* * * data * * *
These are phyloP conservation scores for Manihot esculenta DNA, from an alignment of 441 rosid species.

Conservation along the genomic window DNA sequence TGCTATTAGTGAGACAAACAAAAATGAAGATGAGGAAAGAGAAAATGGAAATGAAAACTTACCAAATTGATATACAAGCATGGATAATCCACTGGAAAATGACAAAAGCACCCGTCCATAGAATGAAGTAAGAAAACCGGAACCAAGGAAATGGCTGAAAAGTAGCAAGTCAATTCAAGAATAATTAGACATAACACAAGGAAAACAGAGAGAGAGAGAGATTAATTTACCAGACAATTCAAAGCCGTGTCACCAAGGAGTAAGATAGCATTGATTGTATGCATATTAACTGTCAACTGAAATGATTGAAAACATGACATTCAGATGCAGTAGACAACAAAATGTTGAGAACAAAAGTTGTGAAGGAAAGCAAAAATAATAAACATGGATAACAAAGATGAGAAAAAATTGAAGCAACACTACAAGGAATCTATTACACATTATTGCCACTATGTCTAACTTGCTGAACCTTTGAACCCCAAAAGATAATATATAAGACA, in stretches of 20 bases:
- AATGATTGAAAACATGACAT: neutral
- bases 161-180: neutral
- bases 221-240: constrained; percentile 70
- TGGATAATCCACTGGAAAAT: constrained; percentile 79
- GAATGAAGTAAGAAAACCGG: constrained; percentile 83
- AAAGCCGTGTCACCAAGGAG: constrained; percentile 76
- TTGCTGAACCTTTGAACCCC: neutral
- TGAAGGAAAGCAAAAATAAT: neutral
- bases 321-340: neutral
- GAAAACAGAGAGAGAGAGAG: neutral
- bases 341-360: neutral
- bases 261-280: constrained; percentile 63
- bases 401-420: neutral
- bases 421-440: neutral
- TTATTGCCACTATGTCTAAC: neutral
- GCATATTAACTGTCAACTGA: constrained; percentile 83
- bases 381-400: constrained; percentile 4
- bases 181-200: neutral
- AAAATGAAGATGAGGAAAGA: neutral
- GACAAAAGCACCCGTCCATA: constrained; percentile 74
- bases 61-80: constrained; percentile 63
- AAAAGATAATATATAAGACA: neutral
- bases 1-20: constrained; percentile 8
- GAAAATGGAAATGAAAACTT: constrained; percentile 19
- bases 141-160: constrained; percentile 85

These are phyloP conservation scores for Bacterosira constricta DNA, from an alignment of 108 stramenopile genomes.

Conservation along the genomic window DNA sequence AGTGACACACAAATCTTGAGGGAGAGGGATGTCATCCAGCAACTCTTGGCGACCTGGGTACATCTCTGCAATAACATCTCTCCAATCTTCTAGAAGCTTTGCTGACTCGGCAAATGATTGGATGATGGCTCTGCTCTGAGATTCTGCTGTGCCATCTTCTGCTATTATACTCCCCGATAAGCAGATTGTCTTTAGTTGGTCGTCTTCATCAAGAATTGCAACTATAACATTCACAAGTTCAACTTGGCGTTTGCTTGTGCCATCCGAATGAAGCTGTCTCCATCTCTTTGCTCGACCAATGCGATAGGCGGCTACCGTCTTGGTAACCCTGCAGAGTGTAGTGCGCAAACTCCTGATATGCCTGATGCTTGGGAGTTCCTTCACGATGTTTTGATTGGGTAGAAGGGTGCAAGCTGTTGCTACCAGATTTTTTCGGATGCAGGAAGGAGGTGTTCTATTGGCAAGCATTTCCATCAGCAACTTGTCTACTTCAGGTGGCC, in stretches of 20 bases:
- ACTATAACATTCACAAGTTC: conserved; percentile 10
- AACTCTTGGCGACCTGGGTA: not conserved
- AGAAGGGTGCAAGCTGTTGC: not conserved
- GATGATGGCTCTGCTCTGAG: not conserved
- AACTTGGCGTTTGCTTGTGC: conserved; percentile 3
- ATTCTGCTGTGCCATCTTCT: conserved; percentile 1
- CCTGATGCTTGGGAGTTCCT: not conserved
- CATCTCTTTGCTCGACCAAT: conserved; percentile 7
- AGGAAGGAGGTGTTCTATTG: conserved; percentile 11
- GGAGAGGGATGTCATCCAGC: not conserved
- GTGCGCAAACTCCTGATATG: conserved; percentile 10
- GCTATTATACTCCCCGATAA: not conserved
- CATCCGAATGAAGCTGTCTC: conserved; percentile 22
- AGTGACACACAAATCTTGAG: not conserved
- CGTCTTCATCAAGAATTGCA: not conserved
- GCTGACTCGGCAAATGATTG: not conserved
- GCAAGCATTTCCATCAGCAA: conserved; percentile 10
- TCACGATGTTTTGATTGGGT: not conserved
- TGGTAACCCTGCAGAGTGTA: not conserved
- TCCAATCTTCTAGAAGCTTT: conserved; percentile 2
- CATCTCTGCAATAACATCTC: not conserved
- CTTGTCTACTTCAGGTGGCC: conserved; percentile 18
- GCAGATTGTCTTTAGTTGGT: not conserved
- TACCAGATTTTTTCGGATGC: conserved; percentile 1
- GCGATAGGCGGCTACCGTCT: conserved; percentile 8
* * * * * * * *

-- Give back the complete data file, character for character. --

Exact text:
These are phyloP conservation scores for Manihot esculenta DNA, from an alignment of 441 rosid species.

Conservation along the genomic window DNA sequence TGCTATTAGTGAGACAAACAAAAATGAAGATGAGGAAAGAGAAAATGGAAATGAAAACTTACCAAATTGATATACAAGCATGGATAATCCACTGGAAAATGACAAAAGCACCCGTCCATAGAATGAAGTAAGAAAACCGGAACCAAGGAAATGGCTGAAAAGTAGCAAGTCAATTCAAGAATAATTAGACATAACACAAGGAAAACAGAGAGAGAGAGAGATTAATTTACCAGACAATTCAAAGCCGTGTCACCAAGGAGTAAGATAGCATTGATTGTATGCATATTAACTGTCAACTGAAATGATTGAAAACATGACATTCAGATGCAGTAGACAACAAAATGTTGAGAACAAAAGTTGTGAAGGAAAGCAAAAATAATAAACATGGATAACAAAGATGAGAAAAAATTGAAGCAACACTACAAGGAATCTATTACACATTATTGCCACTATGTCTAACTTGCTGAACCTTTGAACCCCAAAAGATAATATATAAGACA, in stretches of 20 bases:
- AATGATTGAAAACATGACAT: neutral
- bases 161-180: neutral
- bases 221-240: constrained; percentile 70
- TGGATAATCCACTGGAAAAT: constrained; percentile 79
- GAATGAAGTAAGAAAACCGG: constrained; percentile 83
- AAAGCCGTGTCACCAAGGAG: constrained; percentile 76
- TTGCTGAACCTTTGAACCCC: neutral
- TGAAGGAAAGCAAAAATAAT: neutral
- bases 321-340: neutral
- GAAAACAGAGAGAGAGAGAG: neutral
- bases 341-360: neutral
- bases 261-280: constrained; percentile 63
- bases 401-420: neutral
- bases 421-440: neutral
- TTATTGCCACTATGTCTAAC: neutral
- GCATATTAACTGTCAACTGA: constrained; percentile 83
- bases 381-400: constrained; percentile 4
- bases 181-200: neutral
- AAAATGAAGATGAGGAAAGA: neutral
- GACAAAAGCACCCGTCCATA: constrained; percentile 74
- bases 61-80: constrained; percentile 63
- AAAAGATAATATATAAGACA: neutral
- bases 1-20: constrained; percentile 8
- GAAAATGGAAATGAAAACTT: constrained; percentile 19
- bases 141-160: constrained; percentile 85

These are phyloP conservation scores for Bacterosira constricta DNA, from an alignment of 108 stramenopile genomes.

Conservation along the genomic window DNA sequence AGTGACACACAAATCTTGAGGGAGAGGGATGTCATCCAGCAACTCTTGGCGACCTGGGTACATCTCTGCAATAACATCTCTCCAATCTTCTAGAAGCTTTGCTGACTCGGCAAATGATTGGATGATGGCTCTGCTCTGAGATTCTGCTGTGCCATCTTCTGCTATTATACTCCCCGATAAGCAGATTGTCTTTAGTTGGTCGTCTTCATCAAGAATTGCAACTATAACATTCACAAGTTCAACTTGGCGTTTGCTTGTGCCATCCGAATGAAGCTGTCTCCATCTCTTTGCTCGACCAATGCGATAGGCGGCTACCGTCTTGGTAACCCTGCAGAGTGTAGTGCGCAAACTCCTGATATGCCTGATGCTTGGGAGTTCCTTCACGATGTTTTGATTGGGTAGAAGGGTGCAAGCTGTTGCTACCAGATTTTTTCGGATGCAGGAAGGAGGTGTTCTATTGGCAAGCATTTCCATCAGCAACTTGTCTACTTCAGGTGGCC, in stretches of 20 bases:
- ACTATAACATTCACAAGTTC: conserved; percentile 10
- AACTCTTGGCGACCTGGGTA: not conserved
- AGAAGGGTGCAAGCTGTTGC: not conserved
- GATGATGGCTCTGCTCTGAG: not conserved
- AACTTGGCGTTTGCTTGTGC: conserved; percentile 3
- ATTCTGCTGTGCCATCTTCT: conserved; percentile 1
- CCTGATGCTTGGGAGTTCCT: not conserved
- CATCTCTTTGCTCGACCAAT: conserved; percentile 7
- AGGAAGGAGGTGTTCTATTG: conserved; percentile 11
- GGAGAGGGATGTCATCCAGC: not conserved
- GTGCGCAAACTCCTGATATG: conserved; percentile 10
- GCTATTATACTCCCCGATAA: not conserved
- CATCCGAATGAAGCTGTCTC: conserved; percentile 22
- AGTGACACACAAATCTTGAG: not conserved
- CGTCTTCATCAAGAATTGCA: not conserved
- GCTGACTCGGCAAATGATTG: not conserved
- GCAAGCATTTCCATCAGCAA: conserved; percentile 10
- TCACGATGTTTTGATTGGGT: not conserved
- TGGTAACCCTGCAGAGTGTA: not conserved
- TCCAATCTTCTAGAAGCTTT: conserved; percentile 2
- CATCTCTGCAATAACATCTC: not conserved
- CTTGTCTACTTCAGGTGGCC: conserved; percentile 18
- GCAGATTGTCTTTAGTTGGT: not conserved
- TACCAGATTTTTTCGGATGC: conserved; percentile 1
- GCGATAGGCGGCTACCGTCT: conserved; percentile 8